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Thursday, September 15, 2011

Liberalizing drug laws not at odds with fighting poverty

A columnist who called marijuana advocates 'selfish' misses the point on the war on drugs.
Thank you for Greg Kesich's recent column highlighting the issue of poverty and the mayoral campaign. It is a much-needed discussion and one I hope you will continue to bring up.
However, I take serious issue with his insinuation that reforming marijuana laws is not a means of fighting poverty. More than handouts, poor and working people need justice to escape poverty.
The federal government's unjust drug laws have kept millions impoverished by putting otherwise law-abiding citizens in prison, handing out large fines and ruinous criminal records for the minor offense of marijuana possession.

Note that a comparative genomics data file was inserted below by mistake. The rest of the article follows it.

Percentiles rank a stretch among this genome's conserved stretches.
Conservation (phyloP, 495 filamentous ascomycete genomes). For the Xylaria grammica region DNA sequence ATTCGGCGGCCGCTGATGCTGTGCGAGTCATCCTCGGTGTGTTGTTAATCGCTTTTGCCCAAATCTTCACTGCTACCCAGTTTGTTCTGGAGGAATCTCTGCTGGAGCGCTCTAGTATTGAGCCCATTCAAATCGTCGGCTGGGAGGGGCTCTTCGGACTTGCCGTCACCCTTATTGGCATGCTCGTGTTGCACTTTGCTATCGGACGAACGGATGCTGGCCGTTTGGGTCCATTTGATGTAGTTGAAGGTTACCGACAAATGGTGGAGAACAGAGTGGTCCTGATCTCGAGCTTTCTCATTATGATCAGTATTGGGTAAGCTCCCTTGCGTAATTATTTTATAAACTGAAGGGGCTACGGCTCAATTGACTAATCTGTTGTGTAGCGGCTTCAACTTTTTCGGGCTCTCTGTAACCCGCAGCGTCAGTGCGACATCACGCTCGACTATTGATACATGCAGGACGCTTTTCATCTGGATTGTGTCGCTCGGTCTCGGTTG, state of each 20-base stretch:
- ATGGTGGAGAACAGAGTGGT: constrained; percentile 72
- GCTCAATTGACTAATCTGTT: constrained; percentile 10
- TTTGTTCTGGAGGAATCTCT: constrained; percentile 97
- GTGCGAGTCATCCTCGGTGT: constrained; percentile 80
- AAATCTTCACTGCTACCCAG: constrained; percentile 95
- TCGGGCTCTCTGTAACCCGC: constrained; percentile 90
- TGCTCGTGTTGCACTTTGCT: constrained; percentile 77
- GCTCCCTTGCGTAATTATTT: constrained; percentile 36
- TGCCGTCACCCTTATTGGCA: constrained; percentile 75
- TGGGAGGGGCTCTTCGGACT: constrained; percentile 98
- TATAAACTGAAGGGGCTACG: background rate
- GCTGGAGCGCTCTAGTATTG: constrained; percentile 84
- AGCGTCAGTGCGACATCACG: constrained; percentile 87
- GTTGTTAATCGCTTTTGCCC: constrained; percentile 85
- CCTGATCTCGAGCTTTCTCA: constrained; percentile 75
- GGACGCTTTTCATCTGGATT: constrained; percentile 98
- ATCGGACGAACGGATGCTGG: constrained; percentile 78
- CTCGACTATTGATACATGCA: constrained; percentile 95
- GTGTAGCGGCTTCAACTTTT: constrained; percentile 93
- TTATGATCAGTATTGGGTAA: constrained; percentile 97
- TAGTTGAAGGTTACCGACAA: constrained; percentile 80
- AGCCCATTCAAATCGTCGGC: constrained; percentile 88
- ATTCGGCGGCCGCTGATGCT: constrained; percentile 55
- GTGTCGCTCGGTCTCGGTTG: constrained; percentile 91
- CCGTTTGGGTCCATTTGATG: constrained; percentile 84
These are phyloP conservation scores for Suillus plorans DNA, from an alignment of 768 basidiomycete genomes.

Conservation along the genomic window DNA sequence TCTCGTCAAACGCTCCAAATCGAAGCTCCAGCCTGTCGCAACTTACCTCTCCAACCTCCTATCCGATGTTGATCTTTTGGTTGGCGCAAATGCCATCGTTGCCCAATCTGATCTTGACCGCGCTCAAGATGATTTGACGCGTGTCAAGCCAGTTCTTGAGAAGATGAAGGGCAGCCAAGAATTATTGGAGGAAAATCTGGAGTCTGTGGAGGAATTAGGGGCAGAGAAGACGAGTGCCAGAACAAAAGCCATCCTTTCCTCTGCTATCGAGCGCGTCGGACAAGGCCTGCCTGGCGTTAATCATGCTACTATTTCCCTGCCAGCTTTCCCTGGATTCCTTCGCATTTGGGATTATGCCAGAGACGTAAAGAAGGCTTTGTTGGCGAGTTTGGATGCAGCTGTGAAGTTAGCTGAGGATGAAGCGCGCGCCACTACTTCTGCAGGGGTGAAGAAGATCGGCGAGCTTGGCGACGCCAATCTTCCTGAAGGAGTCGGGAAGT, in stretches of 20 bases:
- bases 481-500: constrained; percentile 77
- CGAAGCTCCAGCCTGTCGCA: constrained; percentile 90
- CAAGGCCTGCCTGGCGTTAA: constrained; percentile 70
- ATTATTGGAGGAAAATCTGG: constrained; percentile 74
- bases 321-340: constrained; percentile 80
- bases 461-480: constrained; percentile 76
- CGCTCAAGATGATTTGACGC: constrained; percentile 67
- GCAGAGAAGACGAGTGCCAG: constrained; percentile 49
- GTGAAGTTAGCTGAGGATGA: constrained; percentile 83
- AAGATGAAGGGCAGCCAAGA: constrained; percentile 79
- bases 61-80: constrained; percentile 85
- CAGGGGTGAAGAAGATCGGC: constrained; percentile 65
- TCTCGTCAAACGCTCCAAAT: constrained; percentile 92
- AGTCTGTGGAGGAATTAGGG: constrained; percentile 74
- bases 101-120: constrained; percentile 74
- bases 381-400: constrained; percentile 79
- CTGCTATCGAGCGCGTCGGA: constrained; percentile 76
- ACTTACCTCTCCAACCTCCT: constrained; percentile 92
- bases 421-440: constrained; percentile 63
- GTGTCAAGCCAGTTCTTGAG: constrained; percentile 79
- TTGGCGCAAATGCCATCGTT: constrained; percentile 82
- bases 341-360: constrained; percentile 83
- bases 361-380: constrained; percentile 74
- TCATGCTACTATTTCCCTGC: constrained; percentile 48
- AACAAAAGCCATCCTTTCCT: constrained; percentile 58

Many respected commentators, including many in law enforcement, agree that the "war on drugs" has needlessly increased our prison population and placed more in poverty.
Nicholas Kristof writes in The New York Times that the "big problem with the drug war is that it has exacerbated poverty and devastated the family structure Partly that's because drug laws are enforced inequitably."
The unfair and arbitrary enforcement of marijuana laws continues the cycle of poverty.
Had the petition directing law enforcement to make marijuana offenses the lowest possible priority been placed on the Portland ballot, it would have been a boost in fighting poverty in our city.
Selfishly, Kesich chose to ignore the facts on marijuana reform and take shots at activists who have been working to end poverty in Portland for the last decade.
The condemnation of Sensible Portland's efforts willfully ignored the facts on the benefits of marijuana reform for Portland's working and poor residents.
Thomas MacMillan

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